But not only as an illuminant is it being brought into direct competition with gas, but also as a fuel and for cooking purposes, as well as for motive power. And I am inclined to think that the sooner we set about trying to solve the problem of how to meet this new competitor, the better.
A new departure has also recently taken place in the adoption of oil for gas making purposes. This, of course, is more fraught with danger to the coal master than to gas companies, inasmuch as, should this prove to be a more economical raw material from which to produce illuminating gas than coal, our present coal gas works could be easily remodeled and turned into oil gas works. This process has recently been introduced into a village in Fifeshire. And I have made it a point to visit and inspect the works, which have been converted into an oil gas works, so that I might be able to lay a few particulars before you. The process, however, has not been in operation long enough to enable me to give you much information on the subject, especially in the way of details of cost, working expenses, or permanency of the gas under varying and low temperatures. The patentees claim that they can produce 100 cubic feet of 60 candle gas from a gallon of oil, or at a cost of 3s. 11d. per 1,000 cubic feet for oil, fuel, and labor; no more expense being incurred, as the gas does not require purification.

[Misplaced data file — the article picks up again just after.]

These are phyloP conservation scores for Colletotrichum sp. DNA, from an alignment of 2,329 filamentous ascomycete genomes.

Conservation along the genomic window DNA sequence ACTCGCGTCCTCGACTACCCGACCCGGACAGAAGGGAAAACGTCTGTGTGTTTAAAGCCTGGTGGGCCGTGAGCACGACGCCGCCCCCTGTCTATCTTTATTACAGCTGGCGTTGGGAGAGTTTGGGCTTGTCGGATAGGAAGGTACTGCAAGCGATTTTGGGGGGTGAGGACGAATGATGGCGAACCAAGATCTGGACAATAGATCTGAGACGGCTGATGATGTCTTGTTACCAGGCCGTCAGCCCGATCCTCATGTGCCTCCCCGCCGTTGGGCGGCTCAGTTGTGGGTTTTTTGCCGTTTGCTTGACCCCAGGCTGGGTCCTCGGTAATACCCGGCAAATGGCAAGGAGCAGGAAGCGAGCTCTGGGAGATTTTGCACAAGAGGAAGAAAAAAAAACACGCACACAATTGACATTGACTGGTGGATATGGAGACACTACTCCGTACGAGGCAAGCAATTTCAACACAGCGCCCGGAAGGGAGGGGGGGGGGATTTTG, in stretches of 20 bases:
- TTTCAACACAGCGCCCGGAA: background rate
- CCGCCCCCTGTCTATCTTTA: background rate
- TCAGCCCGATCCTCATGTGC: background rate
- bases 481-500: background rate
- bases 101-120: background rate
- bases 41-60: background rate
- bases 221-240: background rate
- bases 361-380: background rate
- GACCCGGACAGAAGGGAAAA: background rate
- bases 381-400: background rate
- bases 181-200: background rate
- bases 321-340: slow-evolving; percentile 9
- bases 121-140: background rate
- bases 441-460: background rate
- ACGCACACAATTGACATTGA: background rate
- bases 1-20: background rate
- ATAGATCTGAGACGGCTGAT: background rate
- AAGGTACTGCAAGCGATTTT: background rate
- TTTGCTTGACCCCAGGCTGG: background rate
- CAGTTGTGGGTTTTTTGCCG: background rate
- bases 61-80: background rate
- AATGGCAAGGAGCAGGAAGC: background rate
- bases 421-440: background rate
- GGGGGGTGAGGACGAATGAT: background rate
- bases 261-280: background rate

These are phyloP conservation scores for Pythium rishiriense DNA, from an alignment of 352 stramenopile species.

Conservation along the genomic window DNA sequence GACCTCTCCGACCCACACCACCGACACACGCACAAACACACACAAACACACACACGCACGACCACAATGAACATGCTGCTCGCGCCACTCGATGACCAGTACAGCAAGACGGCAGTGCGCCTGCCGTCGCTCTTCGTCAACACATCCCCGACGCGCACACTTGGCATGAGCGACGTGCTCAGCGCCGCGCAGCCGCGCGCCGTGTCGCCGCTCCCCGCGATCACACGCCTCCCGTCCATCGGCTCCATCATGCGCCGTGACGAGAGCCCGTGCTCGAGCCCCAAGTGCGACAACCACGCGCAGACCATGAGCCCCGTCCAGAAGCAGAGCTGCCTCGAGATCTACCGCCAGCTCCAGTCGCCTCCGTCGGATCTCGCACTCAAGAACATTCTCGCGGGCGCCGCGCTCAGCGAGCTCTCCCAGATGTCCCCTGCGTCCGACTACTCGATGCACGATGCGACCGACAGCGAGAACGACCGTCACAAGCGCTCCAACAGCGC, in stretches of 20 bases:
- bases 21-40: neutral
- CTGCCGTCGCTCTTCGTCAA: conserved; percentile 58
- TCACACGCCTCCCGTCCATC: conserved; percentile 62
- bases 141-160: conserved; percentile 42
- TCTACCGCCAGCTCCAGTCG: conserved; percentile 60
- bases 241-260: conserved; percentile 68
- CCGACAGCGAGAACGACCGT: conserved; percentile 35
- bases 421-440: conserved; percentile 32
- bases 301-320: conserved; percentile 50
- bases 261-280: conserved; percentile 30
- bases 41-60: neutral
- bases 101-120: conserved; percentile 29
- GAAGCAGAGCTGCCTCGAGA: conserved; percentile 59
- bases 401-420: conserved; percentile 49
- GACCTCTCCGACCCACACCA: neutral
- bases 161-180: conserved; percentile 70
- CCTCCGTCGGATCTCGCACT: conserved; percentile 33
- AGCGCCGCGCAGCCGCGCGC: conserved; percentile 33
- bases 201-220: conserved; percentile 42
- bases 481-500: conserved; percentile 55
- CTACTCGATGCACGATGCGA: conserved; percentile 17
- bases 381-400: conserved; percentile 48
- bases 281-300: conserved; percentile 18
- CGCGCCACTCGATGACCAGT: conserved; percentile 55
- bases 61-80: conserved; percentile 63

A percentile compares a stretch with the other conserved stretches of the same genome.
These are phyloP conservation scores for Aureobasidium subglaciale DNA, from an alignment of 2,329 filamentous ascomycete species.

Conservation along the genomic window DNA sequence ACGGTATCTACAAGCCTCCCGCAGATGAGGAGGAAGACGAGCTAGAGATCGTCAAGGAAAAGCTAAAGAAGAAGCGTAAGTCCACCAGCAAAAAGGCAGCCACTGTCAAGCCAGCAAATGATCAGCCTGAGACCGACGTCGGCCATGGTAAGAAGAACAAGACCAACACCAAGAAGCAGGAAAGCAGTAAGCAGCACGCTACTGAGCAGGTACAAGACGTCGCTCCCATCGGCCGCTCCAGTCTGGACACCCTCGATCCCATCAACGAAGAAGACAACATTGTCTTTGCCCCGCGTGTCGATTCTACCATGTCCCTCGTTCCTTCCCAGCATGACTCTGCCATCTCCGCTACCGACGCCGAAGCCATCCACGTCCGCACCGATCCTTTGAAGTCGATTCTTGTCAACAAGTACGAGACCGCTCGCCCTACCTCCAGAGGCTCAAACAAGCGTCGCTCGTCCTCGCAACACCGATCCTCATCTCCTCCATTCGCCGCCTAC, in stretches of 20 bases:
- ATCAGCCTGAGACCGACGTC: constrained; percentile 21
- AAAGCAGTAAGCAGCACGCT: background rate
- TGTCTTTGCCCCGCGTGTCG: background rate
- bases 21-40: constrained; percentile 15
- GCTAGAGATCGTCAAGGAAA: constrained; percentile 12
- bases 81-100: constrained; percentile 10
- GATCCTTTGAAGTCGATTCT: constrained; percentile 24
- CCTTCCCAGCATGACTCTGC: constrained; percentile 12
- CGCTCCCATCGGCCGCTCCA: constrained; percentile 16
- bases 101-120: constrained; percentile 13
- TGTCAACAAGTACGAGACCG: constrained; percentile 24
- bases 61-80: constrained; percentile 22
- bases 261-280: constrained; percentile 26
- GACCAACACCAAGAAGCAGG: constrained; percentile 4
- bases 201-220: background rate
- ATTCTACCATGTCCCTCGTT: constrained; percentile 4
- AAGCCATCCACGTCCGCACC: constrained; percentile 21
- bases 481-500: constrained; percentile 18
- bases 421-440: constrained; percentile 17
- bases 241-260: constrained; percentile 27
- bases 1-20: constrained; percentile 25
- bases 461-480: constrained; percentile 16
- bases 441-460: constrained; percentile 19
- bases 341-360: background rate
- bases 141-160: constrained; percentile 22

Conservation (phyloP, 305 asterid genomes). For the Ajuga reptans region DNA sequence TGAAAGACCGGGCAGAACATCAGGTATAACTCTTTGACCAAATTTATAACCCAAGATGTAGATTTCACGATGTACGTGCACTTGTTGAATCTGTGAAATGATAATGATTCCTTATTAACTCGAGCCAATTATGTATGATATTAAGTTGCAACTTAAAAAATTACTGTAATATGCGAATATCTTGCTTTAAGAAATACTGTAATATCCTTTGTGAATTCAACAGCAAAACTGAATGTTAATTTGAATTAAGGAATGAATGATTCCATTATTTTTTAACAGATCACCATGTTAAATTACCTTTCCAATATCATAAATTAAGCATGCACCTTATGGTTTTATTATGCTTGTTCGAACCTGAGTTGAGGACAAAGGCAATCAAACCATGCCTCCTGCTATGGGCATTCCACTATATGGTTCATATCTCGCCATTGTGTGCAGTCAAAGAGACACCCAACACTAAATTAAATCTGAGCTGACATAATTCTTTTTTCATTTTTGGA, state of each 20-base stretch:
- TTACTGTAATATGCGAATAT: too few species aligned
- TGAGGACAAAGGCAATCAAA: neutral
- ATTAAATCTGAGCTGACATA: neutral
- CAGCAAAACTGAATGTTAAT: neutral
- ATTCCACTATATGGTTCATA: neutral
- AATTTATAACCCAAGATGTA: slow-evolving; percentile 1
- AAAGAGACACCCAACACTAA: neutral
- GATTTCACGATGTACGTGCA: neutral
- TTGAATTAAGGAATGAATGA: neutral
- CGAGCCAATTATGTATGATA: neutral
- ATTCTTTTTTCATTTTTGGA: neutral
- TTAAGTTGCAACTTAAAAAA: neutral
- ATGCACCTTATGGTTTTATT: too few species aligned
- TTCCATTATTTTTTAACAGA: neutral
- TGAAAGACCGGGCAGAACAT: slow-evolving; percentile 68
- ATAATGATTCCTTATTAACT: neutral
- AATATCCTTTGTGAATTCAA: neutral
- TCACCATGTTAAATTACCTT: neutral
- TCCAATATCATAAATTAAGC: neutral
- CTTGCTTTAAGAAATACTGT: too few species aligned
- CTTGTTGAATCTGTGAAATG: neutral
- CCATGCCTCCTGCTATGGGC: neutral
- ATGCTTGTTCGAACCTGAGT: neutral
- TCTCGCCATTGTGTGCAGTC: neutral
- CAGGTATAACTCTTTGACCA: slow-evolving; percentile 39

At Colinsburgh (the village alluded to), I was informed that the man sent by the patentees could produce 100 cubic feet of gas per gallon of oil; but they had no means of testing the illuminating power. The gas company’s own servant, however, only produced 80 cubic feet per gallon, which they attributed to his want of experience in knowing the proper heat at which to work the retorts. Whether or not this was so I cannot tell; but of this I am certain, that the statement made that the gas does not require purification will not bear investigation. When I tested it for sulphureted hydrogen and for ammonia, both were indicated in such an unmistakable manner as none of us would care to see in our coal gas as sent out to the consumer.